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Dave,


If you feed the LCD projector an interlaced signal - its internal scaler will have to convert it to progressive.


A lot of internal scalers leave much to be desired in terms of de-interlacing. Many can't do inverse telecine [3:2 pulldown]

properly - and you end up with jagged diagonals.


The projector's internal scaler tries to merge the 2 interlaced fields - but, as above - it might not do it

correctly.
 

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Discussion Starter · #3 ·
Thank you.


So basically, it is the poor interlacing of the projector.


So, if your projector has good de-interlacing (better than your P-scan DVD player), then you would be better off sending it an interlaced signal vs. a progressive signal?
 

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But don't you get a problem when sending a progressive signal that is not at the projector's native resolution? Say you send a 480p signal from a DVD player to a projector with 720p native resolution. That means the 480i signal is scaled from 480i to 480p then sent to the projector. The 480p signal is converted back to 480i and scaled up to 720p. Can't all the conversions degrade the signal? Am I wrong in there somewhere?
 

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Usually, no.


The projector does not convert 480p to 480i then scale. The projector either takes 480i and deinterlaces to 480p or takes 480p directly and then scales to it's native resolution. Scaling (interpolating) isn't done with interlaced signals since you're missing half the fields. Scaling a progressive signal is pretty straightforward (simple math) and is usually done quite well. If a fault is to be found it's usually the poor deinterlacing circuits of the projector or the fact that the analog signal must be converted to digital before deinterlacing. On a DVD player the deinterlacing is done in the digital domain before being converted into analog so the quality can be very high.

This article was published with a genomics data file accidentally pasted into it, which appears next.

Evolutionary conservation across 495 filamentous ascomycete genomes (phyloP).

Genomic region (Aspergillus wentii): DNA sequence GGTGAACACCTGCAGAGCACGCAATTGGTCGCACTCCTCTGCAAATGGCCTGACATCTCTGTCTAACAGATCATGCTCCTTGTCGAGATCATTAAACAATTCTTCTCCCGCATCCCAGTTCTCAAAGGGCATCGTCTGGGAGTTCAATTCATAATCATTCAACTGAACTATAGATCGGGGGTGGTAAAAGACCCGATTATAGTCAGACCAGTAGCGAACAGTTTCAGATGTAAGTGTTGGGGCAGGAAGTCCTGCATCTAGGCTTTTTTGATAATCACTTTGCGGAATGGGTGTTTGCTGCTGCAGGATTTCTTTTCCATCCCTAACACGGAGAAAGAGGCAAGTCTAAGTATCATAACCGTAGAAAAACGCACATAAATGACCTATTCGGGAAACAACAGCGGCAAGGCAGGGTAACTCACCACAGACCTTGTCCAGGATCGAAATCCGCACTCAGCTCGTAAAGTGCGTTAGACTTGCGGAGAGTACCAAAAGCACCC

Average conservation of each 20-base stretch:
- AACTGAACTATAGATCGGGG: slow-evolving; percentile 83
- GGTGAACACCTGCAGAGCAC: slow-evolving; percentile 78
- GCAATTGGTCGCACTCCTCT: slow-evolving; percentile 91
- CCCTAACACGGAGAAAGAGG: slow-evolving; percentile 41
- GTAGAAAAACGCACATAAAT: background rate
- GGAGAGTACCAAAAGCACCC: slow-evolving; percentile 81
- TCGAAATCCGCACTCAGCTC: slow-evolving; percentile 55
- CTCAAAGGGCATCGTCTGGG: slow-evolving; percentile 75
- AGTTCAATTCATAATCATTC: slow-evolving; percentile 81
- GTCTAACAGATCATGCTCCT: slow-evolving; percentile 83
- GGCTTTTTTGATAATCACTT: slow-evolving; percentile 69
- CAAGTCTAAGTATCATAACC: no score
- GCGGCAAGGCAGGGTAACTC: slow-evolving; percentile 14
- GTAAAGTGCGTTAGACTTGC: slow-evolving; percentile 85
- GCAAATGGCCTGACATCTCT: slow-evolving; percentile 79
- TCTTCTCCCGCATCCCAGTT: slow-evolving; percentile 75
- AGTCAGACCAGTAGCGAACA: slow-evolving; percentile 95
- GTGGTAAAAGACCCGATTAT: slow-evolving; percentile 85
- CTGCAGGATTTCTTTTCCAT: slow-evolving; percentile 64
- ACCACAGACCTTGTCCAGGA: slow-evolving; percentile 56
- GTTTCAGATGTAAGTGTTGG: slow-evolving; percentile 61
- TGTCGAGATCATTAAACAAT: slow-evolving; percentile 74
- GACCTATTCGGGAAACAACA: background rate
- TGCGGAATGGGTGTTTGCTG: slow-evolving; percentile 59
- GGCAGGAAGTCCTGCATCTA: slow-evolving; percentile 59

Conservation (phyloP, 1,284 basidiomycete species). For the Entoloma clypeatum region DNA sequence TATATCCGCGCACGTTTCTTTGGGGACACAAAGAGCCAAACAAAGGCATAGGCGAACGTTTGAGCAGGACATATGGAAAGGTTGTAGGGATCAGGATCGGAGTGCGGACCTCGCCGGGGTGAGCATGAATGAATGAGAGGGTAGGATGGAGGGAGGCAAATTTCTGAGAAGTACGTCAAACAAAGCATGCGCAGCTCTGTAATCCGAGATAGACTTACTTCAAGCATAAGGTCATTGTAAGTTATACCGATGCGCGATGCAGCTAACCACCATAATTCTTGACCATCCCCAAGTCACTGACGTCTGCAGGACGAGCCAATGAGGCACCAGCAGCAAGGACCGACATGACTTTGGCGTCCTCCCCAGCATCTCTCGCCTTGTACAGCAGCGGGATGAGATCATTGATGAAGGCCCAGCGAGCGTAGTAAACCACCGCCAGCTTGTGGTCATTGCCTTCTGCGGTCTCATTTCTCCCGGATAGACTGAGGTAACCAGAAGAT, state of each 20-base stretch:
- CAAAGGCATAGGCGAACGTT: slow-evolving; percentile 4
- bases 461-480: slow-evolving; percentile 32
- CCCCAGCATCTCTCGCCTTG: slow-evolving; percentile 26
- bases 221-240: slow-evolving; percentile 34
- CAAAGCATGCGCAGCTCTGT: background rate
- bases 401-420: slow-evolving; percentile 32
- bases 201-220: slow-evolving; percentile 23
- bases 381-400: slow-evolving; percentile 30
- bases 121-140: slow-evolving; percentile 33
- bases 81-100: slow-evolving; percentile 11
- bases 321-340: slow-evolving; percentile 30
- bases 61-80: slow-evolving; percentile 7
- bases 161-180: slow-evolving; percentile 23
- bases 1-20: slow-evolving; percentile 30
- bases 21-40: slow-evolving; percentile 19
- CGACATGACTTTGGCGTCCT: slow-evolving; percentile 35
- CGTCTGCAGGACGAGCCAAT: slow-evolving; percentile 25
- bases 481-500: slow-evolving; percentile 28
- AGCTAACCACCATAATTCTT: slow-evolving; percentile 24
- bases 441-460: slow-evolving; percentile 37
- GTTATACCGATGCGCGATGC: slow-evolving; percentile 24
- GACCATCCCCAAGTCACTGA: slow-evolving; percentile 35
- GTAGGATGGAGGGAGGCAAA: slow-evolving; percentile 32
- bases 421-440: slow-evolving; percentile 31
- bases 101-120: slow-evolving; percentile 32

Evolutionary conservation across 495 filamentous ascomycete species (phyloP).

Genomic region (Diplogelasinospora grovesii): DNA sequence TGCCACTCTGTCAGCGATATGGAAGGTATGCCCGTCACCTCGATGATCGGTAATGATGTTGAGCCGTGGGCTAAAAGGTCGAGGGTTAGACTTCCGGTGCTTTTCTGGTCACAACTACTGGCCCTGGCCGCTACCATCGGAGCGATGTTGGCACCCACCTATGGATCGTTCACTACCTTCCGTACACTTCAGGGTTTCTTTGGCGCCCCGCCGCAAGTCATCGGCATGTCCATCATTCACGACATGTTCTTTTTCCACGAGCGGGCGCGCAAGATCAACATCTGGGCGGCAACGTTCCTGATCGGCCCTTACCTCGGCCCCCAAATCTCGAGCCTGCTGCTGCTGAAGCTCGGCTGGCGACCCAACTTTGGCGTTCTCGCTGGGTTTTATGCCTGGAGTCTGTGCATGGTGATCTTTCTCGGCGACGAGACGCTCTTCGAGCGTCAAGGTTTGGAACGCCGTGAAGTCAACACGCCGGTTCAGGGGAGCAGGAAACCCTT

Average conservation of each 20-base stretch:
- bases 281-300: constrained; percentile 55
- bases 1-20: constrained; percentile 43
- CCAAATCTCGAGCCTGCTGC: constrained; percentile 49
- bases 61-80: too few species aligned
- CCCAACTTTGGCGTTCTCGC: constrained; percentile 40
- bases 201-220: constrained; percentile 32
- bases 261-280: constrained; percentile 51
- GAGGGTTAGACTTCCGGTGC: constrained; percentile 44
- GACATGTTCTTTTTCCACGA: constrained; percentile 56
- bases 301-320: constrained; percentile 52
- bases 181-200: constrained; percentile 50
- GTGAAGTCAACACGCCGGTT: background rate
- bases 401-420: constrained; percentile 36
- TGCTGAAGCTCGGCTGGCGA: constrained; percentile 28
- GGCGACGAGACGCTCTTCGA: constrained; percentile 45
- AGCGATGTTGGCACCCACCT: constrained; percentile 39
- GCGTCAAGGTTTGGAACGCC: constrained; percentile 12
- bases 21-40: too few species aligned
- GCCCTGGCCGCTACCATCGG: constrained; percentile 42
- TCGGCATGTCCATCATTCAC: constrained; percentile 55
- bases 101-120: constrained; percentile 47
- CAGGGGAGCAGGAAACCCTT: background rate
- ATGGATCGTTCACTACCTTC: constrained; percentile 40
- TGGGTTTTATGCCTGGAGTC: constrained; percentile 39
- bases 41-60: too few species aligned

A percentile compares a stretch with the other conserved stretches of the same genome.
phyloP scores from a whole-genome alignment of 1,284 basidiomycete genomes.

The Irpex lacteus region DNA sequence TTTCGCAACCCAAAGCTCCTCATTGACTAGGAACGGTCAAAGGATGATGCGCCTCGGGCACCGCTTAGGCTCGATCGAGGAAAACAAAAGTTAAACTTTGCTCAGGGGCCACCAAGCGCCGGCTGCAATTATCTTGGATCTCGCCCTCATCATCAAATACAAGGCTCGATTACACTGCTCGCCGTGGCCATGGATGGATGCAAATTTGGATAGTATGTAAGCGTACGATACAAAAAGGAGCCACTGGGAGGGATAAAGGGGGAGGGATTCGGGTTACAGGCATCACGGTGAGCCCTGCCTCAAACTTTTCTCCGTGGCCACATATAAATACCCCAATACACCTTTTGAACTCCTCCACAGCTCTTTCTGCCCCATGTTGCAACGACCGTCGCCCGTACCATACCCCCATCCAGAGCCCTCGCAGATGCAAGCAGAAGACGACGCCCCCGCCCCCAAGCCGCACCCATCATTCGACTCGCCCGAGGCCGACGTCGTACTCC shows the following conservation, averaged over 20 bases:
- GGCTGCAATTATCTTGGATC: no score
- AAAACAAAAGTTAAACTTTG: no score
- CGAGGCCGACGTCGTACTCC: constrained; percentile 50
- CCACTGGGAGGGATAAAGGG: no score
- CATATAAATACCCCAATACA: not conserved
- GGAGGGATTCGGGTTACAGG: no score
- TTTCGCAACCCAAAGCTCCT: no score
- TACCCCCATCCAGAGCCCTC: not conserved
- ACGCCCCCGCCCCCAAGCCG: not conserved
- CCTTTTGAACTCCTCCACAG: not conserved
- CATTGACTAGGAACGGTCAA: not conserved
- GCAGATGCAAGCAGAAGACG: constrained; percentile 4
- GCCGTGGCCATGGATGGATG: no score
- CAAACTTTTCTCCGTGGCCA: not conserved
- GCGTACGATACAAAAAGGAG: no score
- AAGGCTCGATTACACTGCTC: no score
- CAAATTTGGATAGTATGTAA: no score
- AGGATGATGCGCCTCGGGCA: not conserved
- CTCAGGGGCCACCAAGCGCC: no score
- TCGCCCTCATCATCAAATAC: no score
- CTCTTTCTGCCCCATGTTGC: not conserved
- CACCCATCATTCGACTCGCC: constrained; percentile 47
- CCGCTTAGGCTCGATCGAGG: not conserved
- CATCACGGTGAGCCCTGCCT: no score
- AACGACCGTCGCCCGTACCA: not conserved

Basically, you need to determine which has the better deinterlacer, the projector or the progressive player. If the projector is better send it 480i. If the player, 480p.


Of course, if you have a DVI capable display get a DVI output player (like the new V, Inc Bravo). Then the first, last and only digital to analog conversion will be your retina. All deinterlacing and scaling will be done digitally without noise or errors.


[edited for typo]
 

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Thanks rusty, just thought I'd ask to be sure. I'm sending my TV3 scaler a 480i signal and letting it do the scaling until I buy a DVI DVD player. Then it's a straight digital path the the projector.
 

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Quote:
Originally posted by Toxarch
But don't you get a problem when sending a progressive signal that is not at the projector's native resolution? Say you send a 480p signal from a DVD player to a projector with 720p native resolution. That means the 480i signal is scaled from 480i to 480p then sent to the projector. The 480p signal is converted back to 480i and scaled up to 720p. Can't all the conversions degrade the signal? Am I wrong in there somewhere?
The internal scaler has to do 2 things - deinterlace an interlaced signal, and secondly scale to the native resolution

of the digital panel.


BOTH those operations have to be done - the question is which hardware is best at doing it.


The stumbling block is usually the de-interlace step. That's where internal scalers usually fall down - because

it is a trickier step, especially on telecine [3:2 pulldown] material.


If you have a progressive DVD player that is smarter at deinterlacing than the projector's internal scaler - then

let it do the deinterlace; i.e convert 480i to 480p.


Then the projector's scaler will scale the 480p to the native resolution of the chip - say 720p.


Once the signal is deinterlaced, there's no reason to go back to 480i. The internal scaler simply scales 480p to

720p.


As above, both operations have to be done, and there's no superfluous transformations, such as converting back to

480i as you state above.
 
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